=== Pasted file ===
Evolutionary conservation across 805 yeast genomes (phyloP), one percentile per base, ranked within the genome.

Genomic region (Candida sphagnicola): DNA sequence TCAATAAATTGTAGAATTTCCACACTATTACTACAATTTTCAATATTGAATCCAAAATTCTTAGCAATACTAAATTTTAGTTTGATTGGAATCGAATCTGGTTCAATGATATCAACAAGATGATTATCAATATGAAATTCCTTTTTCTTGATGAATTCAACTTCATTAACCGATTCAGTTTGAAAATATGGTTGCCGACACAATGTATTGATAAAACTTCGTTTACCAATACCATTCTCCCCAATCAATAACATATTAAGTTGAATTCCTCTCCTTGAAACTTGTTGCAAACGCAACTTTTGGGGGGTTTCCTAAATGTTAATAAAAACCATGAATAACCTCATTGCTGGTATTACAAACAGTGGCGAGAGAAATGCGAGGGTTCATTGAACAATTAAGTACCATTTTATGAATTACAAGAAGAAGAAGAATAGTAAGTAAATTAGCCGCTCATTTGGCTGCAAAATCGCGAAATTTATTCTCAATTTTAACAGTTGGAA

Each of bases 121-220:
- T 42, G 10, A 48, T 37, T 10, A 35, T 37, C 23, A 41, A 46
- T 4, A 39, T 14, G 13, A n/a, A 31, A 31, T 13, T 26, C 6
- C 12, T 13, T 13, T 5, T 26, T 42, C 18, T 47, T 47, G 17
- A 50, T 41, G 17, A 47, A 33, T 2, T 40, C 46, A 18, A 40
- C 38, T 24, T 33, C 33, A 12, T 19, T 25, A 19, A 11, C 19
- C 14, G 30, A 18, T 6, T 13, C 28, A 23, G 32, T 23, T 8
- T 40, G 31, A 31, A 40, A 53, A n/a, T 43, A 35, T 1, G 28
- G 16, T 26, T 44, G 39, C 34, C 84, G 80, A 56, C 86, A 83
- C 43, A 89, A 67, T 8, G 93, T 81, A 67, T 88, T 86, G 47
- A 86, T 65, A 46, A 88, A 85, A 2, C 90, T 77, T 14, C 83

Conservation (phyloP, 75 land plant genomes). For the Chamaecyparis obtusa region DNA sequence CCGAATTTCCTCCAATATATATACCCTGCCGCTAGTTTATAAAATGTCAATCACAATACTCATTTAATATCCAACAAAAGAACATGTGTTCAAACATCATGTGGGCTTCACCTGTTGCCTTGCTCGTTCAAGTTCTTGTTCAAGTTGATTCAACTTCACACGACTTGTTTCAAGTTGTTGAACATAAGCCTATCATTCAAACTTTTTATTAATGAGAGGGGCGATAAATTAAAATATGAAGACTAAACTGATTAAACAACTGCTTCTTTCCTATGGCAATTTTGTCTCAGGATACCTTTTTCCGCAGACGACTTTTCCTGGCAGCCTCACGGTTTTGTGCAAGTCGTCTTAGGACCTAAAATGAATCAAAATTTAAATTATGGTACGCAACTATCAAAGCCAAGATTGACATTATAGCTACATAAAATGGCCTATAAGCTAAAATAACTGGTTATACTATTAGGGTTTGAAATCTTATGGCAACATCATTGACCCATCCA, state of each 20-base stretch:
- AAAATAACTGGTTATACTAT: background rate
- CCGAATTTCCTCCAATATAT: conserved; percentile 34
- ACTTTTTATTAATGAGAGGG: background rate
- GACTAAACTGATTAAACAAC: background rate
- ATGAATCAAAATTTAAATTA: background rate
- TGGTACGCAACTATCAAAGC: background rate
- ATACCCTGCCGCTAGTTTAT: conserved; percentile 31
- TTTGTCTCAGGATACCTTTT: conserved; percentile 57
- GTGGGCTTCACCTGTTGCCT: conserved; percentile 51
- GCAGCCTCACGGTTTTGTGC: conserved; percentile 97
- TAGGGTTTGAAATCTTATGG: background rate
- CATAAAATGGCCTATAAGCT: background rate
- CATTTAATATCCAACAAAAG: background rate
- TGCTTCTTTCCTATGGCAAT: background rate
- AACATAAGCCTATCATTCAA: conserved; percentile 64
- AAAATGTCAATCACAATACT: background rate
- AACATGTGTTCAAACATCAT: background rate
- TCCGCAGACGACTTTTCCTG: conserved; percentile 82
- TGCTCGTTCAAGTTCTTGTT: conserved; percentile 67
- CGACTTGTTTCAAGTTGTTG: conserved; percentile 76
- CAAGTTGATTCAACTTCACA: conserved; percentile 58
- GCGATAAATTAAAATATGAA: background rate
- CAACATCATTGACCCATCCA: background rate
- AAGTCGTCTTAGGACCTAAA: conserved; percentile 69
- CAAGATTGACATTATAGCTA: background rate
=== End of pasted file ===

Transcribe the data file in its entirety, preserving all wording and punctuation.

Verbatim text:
Evolutionary conservation across 805 yeast genomes (phyloP), one percentile per base, ranked within the genome.

Genomic region (Candida sphagnicola): DNA sequence TCAATAAATTGTAGAATTTCCACACTATTACTACAATTTTCAATATTGAATCCAAAATTCTTAGCAATACTAAATTTTAGTTTGATTGGAATCGAATCTGGTTCAATGATATCAACAAGATGATTATCAATATGAAATTCCTTTTTCTTGATGAATTCAACTTCATTAACCGATTCAGTTTGAAAATATGGTTGCCGACACAATGTATTGATAAAACTTCGTTTACCAATACCATTCTCCCCAATCAATAACATATTAAGTTGAATTCCTCTCCTTGAAACTTGTTGCAAACGCAACTTTTGGGGGGTTTCCTAAATGTTAATAAAAACCATGAATAACCTCATTGCTGGTATTACAAACAGTGGCGAGAGAAATGCGAGGGTTCATTGAACAATTAAGTACCATTTTATGAATTACAAGAAGAAGAAGAATAGTAAGTAAATTAGCCGCTCATTTGGCTGCAAAATCGCGAAATTTATTCTCAATTTTAACAGTTGGAA

Each of bases 121-220:
- T 42, G 10, A 48, T 37, T 10, A 35, T 37, C 23, A 41, A 46
- T 4, A 39, T 14, G 13, A n/a, A 31, A 31, T 13, T 26, C 6
- C 12, T 13, T 13, T 5, T 26, T 42, C 18, T 47, T 47, G 17
- A 50, T 41, G 17, A 47, A 33, T 2, T 40, C 46, A 18, A 40
- C 38, T 24, T 33, C 33, A 12, T 19, T 25, A 19, A 11, C 19
- C 14, G 30, A 18, T 6, T 13, C 28, A 23, G 32, T 23, T 8
- T 40, G 31, A 31, A 40, A 53, A n/a, T 43, A 35, T 1, G 28
- G 16, T 26, T 44, G 39, C 34, C 84, G 80, A 56, C 86, A 83
- C 43, A 89, A 67, T 8, G 93, T 81, A 67, T 88, T 86, G 47
- A 86, T 65, A 46, A 88, A 85, A 2, C 90, T 77, T 14, C 83

Conservation (phyloP, 75 land plant genomes). For the Chamaecyparis obtusa region DNA sequence CCGAATTTCCTCCAATATATATACCCTGCCGCTAGTTTATAAAATGTCAATCACAATACTCATTTAATATCCAACAAAAGAACATGTGTTCAAACATCATGTGGGCTTCACCTGTTGCCTTGCTCGTTCAAGTTCTTGTTCAAGTTGATTCAACTTCACACGACTTGTTTCAAGTTGTTGAACATAAGCCTATCATTCAAACTTTTTATTAATGAGAGGGGCGATAAATTAAAATATGAAGACTAAACTGATTAAACAACTGCTTCTTTCCTATGGCAATTTTGTCTCAGGATACCTTTTTCCGCAGACGACTTTTCCTGGCAGCCTCACGGTTTTGTGCAAGTCGTCTTAGGACCTAAAATGAATCAAAATTTAAATTATGGTACGCAACTATCAAAGCCAAGATTGACATTATAGCTACATAAAATGGCCTATAAGCTAAAATAACTGGTTATACTATTAGGGTTTGAAATCTTATGGCAACATCATTGACCCATCCA, state of each 20-base stretch:
- AAAATAACTGGTTATACTAT: background rate
- CCGAATTTCCTCCAATATAT: conserved; percentile 34
- ACTTTTTATTAATGAGAGGG: background rate
- GACTAAACTGATTAAACAAC: background rate
- ATGAATCAAAATTTAAATTA: background rate
- TGGTACGCAACTATCAAAGC: background rate
- ATACCCTGCCGCTAGTTTAT: conserved; percentile 31
- TTTGTCTCAGGATACCTTTT: conserved; percentile 57
- GTGGGCTTCACCTGTTGCCT: conserved; percentile 51
- GCAGCCTCACGGTTTTGTGC: conserved; percentile 97
- TAGGGTTTGAAATCTTATGG: background rate
- CATAAAATGGCCTATAAGCT: background rate
- CATTTAATATCCAACAAAAG: background rate
- TGCTTCTTTCCTATGGCAAT: background rate
- AACATAAGCCTATCATTCAA: conserved; percentile 64
- AAAATGTCAATCACAATACT: background rate
- AACATGTGTTCAAACATCAT: background rate
- TCCGCAGACGACTTTTCCTG: conserved; percentile 82
- TGCTCGTTCAAGTTCTTGTT: conserved; percentile 67
- CGACTTGTTTCAAGTTGTTG: conserved; percentile 76
- CAAGTTGATTCAACTTCACA: conserved; percentile 58
- GCGATAAATTAAAATATGAA: background rate
- CAACATCATTGACCCATCCA: background rate
- AAGTCGTCTTAGGACCTAAA: conserved; percentile 69
- CAAGATTGACATTATAGCTA: background rate